But I’m going to let myself do a little more exploration of that left frontal cortex. If I find the sweet spot, I’ll let you know.
Global warming is a serious problem for humanity, but it can also arouse gratitude by reminding us that we are now living through a very benign climatic era. The most recent ice age ended only about 12,000 years ago, allowing us humans to invent agriculture, giving us the ability to feed ourselves with enough time and energy left over to do things like create civilization and meditate.
All of that idle time has also led to an explosion of populations, as well as to the invention of marvelous new tools and technologies, which is what has led to this global warming. It’s dependent co-arising and the law of karma on the grand stage of our collective history.
Talk of global warming usually leads me back around to the Buddha’s fire sermon, where he declares that everything is burning. Nirvana means “no fires.” More meditation is exactly what humanity needs right now. It’s time to chill.
As you may have heard, we can no longer regard space and time as separate dimensions. They are as inseparable as up and down, light and dark, right sock and left sock. Space and time are now space-time, and we can become familiar with the new reality by using this conjunction more often. We live in space-time. Where you are is also when. (Spiritual seekers take note: if space-time is a single dimension, then “be here now” is redundant.)
Meanwhile, the mind-body split seems to persist. Prominent modern pundits and spiritual adepts still proclaim that we are born through a spiritual medium as opposed to a physical one, and they insist that our essence has nothing to do with flesh and bones.
But what if both matter and spirit are necessary for our existence? Perhaps they are as inseparable as space and time (space-time), and both are necessary for our soul or consciousness to manifest. Maybe we could think of ourselves as spirit-matter.
And what if we come to believe that our essential identity lives and dies along with our physical body? How might that alter our behavior or our understanding of the value of this life? Without fear of our next-life, would we all lose interest in enlightenment, or run amok, as some eminent Buddhist teachers warn?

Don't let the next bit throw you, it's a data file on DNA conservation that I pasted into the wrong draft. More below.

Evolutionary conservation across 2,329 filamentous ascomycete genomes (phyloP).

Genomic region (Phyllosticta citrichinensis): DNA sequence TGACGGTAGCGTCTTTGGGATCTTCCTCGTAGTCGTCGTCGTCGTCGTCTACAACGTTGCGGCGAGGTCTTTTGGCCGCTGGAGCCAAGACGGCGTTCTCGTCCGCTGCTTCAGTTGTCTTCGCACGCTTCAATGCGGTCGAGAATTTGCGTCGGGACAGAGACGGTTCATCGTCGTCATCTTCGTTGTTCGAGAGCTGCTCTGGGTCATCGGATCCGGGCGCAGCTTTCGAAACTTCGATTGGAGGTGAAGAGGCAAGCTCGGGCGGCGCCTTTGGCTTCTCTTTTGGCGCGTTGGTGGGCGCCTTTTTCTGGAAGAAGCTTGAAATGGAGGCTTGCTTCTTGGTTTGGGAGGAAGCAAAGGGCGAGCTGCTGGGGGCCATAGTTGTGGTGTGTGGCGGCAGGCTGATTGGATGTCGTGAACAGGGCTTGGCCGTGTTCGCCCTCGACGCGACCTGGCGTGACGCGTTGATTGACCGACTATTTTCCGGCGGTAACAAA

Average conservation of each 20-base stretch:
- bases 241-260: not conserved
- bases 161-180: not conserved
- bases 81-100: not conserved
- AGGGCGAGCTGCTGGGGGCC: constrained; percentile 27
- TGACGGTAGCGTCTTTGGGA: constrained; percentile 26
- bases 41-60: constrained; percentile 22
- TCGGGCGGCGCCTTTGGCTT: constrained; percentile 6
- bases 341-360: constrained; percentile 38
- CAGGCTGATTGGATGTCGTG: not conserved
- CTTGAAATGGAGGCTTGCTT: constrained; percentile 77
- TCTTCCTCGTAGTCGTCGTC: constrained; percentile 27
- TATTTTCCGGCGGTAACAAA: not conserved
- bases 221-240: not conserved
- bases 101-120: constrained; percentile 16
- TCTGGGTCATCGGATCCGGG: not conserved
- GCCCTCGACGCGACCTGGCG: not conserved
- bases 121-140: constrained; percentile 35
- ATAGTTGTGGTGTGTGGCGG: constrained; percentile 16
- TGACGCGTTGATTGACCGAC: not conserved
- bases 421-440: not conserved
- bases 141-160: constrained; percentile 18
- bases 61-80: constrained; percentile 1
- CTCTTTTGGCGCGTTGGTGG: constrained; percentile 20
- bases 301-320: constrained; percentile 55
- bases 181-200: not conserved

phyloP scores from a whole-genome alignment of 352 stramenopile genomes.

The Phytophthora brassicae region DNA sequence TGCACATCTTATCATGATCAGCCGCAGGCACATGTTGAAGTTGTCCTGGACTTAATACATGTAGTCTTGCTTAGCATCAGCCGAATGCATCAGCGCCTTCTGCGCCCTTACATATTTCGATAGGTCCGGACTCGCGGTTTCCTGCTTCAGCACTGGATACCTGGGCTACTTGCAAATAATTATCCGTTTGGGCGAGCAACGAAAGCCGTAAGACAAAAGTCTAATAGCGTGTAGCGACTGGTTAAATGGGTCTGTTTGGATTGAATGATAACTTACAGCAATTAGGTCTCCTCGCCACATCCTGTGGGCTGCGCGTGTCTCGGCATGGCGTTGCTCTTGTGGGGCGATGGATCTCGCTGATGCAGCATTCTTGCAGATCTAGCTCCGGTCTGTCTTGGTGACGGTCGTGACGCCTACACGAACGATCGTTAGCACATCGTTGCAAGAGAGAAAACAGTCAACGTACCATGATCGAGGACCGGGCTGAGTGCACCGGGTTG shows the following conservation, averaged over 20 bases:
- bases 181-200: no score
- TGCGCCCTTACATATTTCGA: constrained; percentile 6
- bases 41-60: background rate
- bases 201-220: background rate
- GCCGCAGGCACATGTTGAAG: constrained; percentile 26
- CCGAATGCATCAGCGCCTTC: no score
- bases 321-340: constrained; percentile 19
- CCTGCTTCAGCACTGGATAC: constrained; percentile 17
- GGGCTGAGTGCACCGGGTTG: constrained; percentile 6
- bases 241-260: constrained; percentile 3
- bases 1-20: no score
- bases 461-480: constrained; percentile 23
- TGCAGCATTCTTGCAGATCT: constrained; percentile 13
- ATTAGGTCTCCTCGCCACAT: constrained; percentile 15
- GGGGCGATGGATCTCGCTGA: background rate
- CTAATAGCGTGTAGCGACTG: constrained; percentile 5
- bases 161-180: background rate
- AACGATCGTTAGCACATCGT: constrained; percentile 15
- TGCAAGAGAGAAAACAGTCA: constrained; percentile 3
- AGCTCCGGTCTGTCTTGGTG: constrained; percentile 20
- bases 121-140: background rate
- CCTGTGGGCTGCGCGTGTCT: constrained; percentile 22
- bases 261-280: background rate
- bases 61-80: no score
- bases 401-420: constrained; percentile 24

I agree that consciousness is a marvel, but for now I don’t know, and don’t think I can know, of consciousness from any perspective or in any context other than from inside this body and nervous system. I realize that it isn’t “my” consciousness, but that doesn’t mean it is independent of living protoplasm.
If I could believe that my “essence” were not tied to this rotting flesh, then I might lose my fear of death. I would also lose my fear of another life.
I read in some Buddhist literature (probably the Abhidharma) that the Buddha experienced things changing millions of times in the blink of an eye. (Did he slow down his mind enough to count the changes?)
Meanwhile, inside the subatomic world we find evidence of an impermanence that is so impermanent it makes our ordinary reality seem frozen in time. Way down inside of everything, where the quarks are doing a line dance inside of an electron, events are occurring in increments far shorter than the blink of an eye (considered to be one-tenth of a second). In the subatomic world, time is sometimes measured in what scientists have named attoseconds, a millionth of a trillionth of a second. It takes an electron about one attosecond to travel all the way around a proton.
Meanwhile, inside the proton, perhaps one level deeper into reality, an attosecond would be regarded as a long nap. Down here time is measured in zeptoseconds—a billionth of a trillionth of a second. Before you can even blink—Zepto!—it’s gone.
I think at some point the physicists realized that they had entered a Marx Brothers routine, where the jokes are coming so fast you begin to see that it’s all a joke. So when they started to measure things changing even faster—in trillionths of a trillionth of a second—they named it a yoctosecond. Atto, zepto and yocto. “Hello, I must be going.”
By the way, the time it takes for a quark to go around a proton is somewhere between a zeptosecond and a yoctosecond.
All you can do is smile, and let go.